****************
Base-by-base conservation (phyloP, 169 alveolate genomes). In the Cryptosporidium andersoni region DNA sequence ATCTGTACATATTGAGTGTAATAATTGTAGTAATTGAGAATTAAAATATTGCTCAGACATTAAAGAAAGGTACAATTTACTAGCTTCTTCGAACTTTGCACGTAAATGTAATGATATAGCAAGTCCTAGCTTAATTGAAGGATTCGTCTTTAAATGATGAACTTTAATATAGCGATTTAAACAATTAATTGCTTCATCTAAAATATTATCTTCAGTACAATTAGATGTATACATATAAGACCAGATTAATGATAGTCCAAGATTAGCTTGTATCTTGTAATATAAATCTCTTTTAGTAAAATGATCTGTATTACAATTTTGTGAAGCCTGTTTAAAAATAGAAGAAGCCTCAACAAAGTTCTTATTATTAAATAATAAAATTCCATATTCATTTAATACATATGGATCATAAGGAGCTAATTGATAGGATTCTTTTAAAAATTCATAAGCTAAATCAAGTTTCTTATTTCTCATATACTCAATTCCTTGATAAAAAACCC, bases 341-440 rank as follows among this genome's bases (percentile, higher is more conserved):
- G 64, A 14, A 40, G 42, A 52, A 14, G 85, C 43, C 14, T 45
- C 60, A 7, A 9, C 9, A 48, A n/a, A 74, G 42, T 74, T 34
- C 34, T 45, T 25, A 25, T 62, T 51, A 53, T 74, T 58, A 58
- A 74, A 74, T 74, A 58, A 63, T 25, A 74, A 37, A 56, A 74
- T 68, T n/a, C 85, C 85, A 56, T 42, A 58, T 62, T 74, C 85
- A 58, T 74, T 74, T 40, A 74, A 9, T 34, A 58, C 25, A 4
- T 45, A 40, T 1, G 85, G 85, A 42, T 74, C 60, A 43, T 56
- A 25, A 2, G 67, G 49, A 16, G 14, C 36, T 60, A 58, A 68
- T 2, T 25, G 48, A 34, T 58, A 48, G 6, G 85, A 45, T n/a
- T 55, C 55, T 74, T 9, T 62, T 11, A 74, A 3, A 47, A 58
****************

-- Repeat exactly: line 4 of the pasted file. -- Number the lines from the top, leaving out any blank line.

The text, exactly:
- C 34, T 45, T 25, A 25, T 62, T 51, A 53, T 74, T 58, A 58